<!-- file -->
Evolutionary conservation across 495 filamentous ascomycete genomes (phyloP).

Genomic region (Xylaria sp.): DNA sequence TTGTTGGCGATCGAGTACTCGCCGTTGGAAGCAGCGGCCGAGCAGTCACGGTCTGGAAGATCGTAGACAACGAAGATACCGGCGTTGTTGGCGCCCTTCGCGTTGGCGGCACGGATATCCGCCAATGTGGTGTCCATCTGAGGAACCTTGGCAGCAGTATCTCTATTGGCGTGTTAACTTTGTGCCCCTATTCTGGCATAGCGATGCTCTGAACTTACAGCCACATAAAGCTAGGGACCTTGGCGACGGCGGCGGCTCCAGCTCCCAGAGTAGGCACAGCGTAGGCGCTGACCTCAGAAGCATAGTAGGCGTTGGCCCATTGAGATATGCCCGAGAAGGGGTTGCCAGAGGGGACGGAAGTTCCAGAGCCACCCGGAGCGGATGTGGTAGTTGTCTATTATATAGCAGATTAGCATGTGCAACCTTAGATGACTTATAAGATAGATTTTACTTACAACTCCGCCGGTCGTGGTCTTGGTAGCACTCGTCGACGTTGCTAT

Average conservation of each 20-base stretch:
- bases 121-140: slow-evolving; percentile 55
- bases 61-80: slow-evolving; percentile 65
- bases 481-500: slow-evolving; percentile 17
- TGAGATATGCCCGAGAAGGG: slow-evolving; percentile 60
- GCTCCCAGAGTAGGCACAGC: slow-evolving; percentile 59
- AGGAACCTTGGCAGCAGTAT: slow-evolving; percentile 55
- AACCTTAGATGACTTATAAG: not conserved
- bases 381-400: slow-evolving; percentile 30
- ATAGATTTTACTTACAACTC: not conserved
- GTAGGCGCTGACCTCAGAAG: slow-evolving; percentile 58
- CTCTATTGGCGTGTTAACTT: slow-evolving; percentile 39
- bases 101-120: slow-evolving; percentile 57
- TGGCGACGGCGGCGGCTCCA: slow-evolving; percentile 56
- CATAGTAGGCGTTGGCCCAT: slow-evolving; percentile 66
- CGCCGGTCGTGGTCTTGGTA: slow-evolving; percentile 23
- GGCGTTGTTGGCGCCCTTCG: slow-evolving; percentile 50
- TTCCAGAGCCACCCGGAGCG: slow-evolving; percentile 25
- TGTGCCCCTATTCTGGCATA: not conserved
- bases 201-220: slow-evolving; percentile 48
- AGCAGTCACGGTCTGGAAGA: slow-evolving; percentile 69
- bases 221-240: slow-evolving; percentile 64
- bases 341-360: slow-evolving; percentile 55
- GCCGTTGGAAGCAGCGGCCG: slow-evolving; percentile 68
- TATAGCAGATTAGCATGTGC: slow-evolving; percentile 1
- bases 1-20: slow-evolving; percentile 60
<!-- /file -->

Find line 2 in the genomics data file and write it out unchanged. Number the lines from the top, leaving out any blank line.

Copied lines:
Genomic region (Xylaria sp.): DNA sequence TTGTTGGCGATCGAGTACTCGCCGTTGGAAGCAGCGGCCGAGCAGTCACGGTCTGGAAGATCGTAGACAACGAAGATACCGGCGTTGTTGGCGCCCTTCGCGTTGGCGGCACGGATATCCGCCAATGTGGTGTCCATCTGAGGAACCTTGGCAGCAGTATCTCTATTGGCGTGTTAACTTTGTGCCCCTATTCTGGCATAGCGATGCTCTGAACTTACAGCCACATAAAGCTAGGGACCTTGGCGACGGCGGCGGCTCCAGCTCCCAGAGTAGGCACAGCGTAGGCGCTGACCTCAGAAGCATAGTAGGCGTTGGCCCATTGAGATATGCCCGAGAAGGGGTTGCCAGAGGGGACGGAAGTTCCAGAGCCACCCGGAGCGGATGTGGTAGTTGTCTATTATATAGCAGATTAGCATGTGCAACCTTAGATGACTTATAAGATAGATTTTACTTACAACTCCGCCGGTCGTGGTCTTGGTAGCACTCGTCGACGTTGCTAT